The Department of Consumer Affairs that deals with consumer affairs at state level regulates given industries and protects clients, who consume the produced goods and services from these industries. Some of the laws that protect consumers at federal and state levels and are regulated by Federal Trade Commission and the US Department of Justice include: Fair Credit Billing Act, The Fair Credit Reporting Act, Fair Debt Collection Practices Act, Unfair of Deceptive Practices Act, Home Ownership and Equity Protection Act, Federal Trade Commission Act, Gramm-Leach-Bliley Act and Truth in Lending Act.

“Laws you need to know to start a business”

As a business owner, you must be aware of these acts, especially in the state of California, which has the strongest consumer protection laws, because any kind of fraud, unjust business or advertising practices, defective production will make you legally liable to the laws that pertain and regulate business activities in your city, county or state; even setting aside that fact that credit rules and mandatory disclosures are also regulated by consumer protection laws. Besides, regulatory entities on state and local levels, may encourage consumers, who use services and goods of certain industries, to act privately as a law agents, according to the Civil Code, sect. 1750

Contract Laws

Preparing the contract and negotiations are the key issues in starting up any business, so the owner must be aware of the laws that affect the contract’s content and further negotiating process. The contract law that will enforce your contract (promise) is a double-edged weapon and you must recognize its usage. On the one hand, if you breach a contract – the law gives you legal remedy; on the other hand, if you perform a contract – it will be recognized as a duty enjoined by law. One of the parties, who makes a promise, must receive a detriment, or adequate consideration, and since that time the contract will be legally binding promise that will be governed by common or private laws and state statutory.

The basic principles of the contract’s common laws can be found in the Restatement of the Law Second, Contracts. Private laws are not subjected to state laws, whose basic rules may be disregarded, and include agreement terms between the parties, who have exchanged promises. Statutory laws have a governing body in almost every state, the Uniform Commercial Code, and deal with the formal execution of contracts and its categories (e.g. signing of a written document). The key articles of the Code include general provisions (Article 1), sales (Article 2), and secured transactions (Article 9).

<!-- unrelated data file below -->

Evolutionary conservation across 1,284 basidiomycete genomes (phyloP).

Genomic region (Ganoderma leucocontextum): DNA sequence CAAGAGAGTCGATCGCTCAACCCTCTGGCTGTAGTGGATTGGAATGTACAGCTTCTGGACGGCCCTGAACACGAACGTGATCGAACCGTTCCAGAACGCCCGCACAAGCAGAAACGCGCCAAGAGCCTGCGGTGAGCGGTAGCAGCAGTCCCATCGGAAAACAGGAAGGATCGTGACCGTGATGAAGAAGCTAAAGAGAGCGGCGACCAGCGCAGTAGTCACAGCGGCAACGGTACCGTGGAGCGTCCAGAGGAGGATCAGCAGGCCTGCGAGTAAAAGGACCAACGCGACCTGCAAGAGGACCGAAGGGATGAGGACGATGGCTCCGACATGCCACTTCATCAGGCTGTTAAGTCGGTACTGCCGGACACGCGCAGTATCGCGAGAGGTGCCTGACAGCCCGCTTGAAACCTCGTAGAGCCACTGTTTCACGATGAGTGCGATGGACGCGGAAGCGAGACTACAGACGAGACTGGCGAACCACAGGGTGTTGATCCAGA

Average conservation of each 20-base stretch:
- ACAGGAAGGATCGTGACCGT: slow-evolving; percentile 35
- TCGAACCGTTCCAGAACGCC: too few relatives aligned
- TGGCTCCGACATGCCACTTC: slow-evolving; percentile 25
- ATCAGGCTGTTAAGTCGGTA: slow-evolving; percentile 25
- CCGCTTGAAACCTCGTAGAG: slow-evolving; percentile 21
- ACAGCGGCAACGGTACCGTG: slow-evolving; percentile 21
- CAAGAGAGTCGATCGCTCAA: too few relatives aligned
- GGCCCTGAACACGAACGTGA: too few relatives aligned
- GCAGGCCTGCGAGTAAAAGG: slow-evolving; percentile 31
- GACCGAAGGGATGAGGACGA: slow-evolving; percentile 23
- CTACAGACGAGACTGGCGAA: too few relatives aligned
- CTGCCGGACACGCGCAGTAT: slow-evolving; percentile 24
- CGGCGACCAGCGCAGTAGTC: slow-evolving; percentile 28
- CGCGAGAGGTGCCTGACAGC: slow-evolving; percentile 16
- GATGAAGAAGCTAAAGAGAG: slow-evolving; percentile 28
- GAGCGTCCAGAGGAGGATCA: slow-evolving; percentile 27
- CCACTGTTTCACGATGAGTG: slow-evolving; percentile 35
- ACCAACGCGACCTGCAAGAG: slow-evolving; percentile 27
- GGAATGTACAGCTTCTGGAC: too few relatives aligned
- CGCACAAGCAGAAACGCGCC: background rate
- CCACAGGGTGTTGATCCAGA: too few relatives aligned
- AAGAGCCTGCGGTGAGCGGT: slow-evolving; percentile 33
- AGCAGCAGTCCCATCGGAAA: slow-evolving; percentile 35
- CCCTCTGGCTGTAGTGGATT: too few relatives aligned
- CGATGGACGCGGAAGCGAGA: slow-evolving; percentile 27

“Laws you need to know to start a business”

The business owner must keep in mind that both federal and state laws regulate all categories of contracts, disregarding business activities and sector, and that contract laws will not only beneficially affect your business. The real world of business, where each party may shark another side, hides the unforeseen situations, and first one of them is a breach of contract.

It is a threefold concept that occurs if the side has failed to perform the promise on time, performed it not according to agreement terms, or has not performed it entirely. In order to solve the contract dispute, the parties may use: the informal method, the court system or lawsuit, small claim (when the case is estimated under $3,000 - $7,500), mediator, binding arbitration. In any of the mentioned types of dispute resolution, the breaching party will be subject to the remedies:

-         Damages – compensatory, punitive, nominal, or liquidated (payments in any form);

-         Cancellation and restitution – cancellation dispenses from agreement obligations both sides and cancels the contract; restitution puts the non-breaching side to the initial position, as it was before the breach of contract;

-         Specific performance – occurs in the extraordinary cases, when damages are not considered as sufficient legal remedy.

Covenant not to complete is a rather advantageous agreement for the employer, for when an employer hires new staffers, he/she is investing efforts, time and training to raise a professional and the brain-drain may create potential competition in the same area. The usage of this gained knowledge totally depends on the employee and without formal written document, after leaving the employer, this very staffer will not be prevented or restrained from starting the like business or company. Therefore, the covenant not to complete covers the area and time frame for the employee not to perform legal business activities, and, besides, prevents from new employees’ hiring and training. Since this agreement is not welcomed in courts, the employer must make it clear, defined and specific.

“Laws you need to know to start a business”

Indemnity agreement may sound strict for some companies, for it deals with financial responsibility, for example, medical insurance contracts, landlord-tenant agreements. Especially those business owners, who operate amusing and leisure activities, are putting their company at risk, because of sudden damages and harms that may occur, while skydiving or riding at the amusement park. Some other parts of contracts laws include lease, licensing and underwriting agreements, oral evidence, power of attorney, restrictive covenants and statute of frauds. Each one of them will protect you, as the business owner, from fraudulent conduct, clear and defined promises and make them valid in regulatory agencies and satisfy the contract’s requirements.